Menu

What Is Pupillary Distance?

Medically Reviewed by Dany Paul Baby, MD on June 26, 2022

Pupillary distance helps center your eyeglasses prescription. Your eyeglasses provider normally measures it for you, but you won’t find it on your prescription. If you order glasses online, you’ll need to get this measurement yourself. 

What Is Pupillary Distance?

Pupillary distance, also called interpupillary distance or PD, is a measurement of the distance between your pupils. Pupils are the dark centers of your eyes that widen to let in light or narrow to focus on a close object. They help you see in the dark or when it’s too bright. Pupillary distance is one of the many measurements you need when you get glasses.  

Single vs. Dual Pupillary Distance

There are two types of pupillary distance, and they can change depending on where you’re looking.

Far pupillary distance. This is the measurement from the center of one pupil to the center of the other when you’re looking off into the distance. Your provider will normally check this PD unless you’re buying computer or reading glasses.

Near pupillary distance. The near pupillary distance measures the distance from the center of your pupils when you focus your eyes on something close by, like when you’re reading. It’s usually about 3 to 4 millimeters shorter than your far PD. 

There are also two types of measurements.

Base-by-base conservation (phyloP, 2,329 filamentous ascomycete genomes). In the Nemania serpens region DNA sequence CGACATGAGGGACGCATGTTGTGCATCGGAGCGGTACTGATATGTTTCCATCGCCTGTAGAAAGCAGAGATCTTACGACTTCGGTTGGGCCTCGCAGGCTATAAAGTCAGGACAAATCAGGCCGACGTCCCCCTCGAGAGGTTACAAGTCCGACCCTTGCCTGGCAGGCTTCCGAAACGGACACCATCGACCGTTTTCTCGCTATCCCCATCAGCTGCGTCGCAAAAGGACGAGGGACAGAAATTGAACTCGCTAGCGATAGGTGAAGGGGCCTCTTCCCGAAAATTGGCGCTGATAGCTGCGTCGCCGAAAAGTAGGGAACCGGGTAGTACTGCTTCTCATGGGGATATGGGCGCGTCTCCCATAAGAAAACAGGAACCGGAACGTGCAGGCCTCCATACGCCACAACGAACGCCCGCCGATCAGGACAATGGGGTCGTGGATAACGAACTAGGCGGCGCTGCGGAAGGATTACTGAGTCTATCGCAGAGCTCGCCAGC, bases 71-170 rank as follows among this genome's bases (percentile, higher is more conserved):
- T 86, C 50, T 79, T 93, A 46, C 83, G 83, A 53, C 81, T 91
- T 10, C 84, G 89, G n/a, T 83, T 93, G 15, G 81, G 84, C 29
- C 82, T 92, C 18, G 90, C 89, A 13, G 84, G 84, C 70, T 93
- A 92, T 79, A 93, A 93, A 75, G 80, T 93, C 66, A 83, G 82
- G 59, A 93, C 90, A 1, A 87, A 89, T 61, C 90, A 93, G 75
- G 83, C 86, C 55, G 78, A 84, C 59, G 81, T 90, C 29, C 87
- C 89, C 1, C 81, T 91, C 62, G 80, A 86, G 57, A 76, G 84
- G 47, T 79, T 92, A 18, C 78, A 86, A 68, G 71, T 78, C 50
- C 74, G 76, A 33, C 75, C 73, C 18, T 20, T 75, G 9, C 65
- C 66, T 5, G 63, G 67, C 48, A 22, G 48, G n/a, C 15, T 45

Single pupillary distance. Also called binocular pupillary distance, this measurement is the total distance from the center of one pupil to the center of the other. It’s called single because it’s only one number or binocular because it includes both eyes. It’s the most common method of measurement.

Dual pupillary distance. Also called monocular pupillary distance, this is the distance from the center of one pupil to the bridge of your nose. The dual PD has two numbers, one each for the left and right eye. It’s common to have one side that’s slightly different from the other. 

What Is Pupillary Distance Used For?

Pupillary distance is mostly used for sizing your glasses. Your eye doctor might use PD to check parts of your vision or eye function, but it’s not usually important for managing your vision treatment. That’s why it’s not on your prescription even though you need it when you’re ordering glasses.

Fitting glasses. For the best viewing experience, you want the center of your lens to sit right in front of your pupil. The center has the clearest part of your prescription, so lining it up with your pupil helps you see well and lowers eye strain. The measurement will change, though, depending on the type of glasses you buy.

An optician might use a handheld tool called a pupillometer or a digital PD meter. They hold this up to your face and adjust it to get the right distance. They might also use a special ruler to measure, or they might make marks on a pair of glasses and then measure the distance between them. 

Testing stereo acuity. Your eye doctor will use PD to understand your stereo acuity, which is your depth perception. Both eyes see images and objects individually, but your brain puts those left and right visions together to form a three-dimensional image. The pupillary distance helps your doctor understand how much your field of vision differs between your left and right eyes.

Testing near-point convergence. Near-point convergence occurs when your eyes focus together on a nearby object. Your doctor might test this by bringing a pencil or other object toward your nose and watching how well your eyes come together to focus. 

Your pupillary distance gets shorter as your eyes converge, or come together, so your doctor might check to see that your PD is changing. 

The pupillary distance is especially important for fitting reading glasses.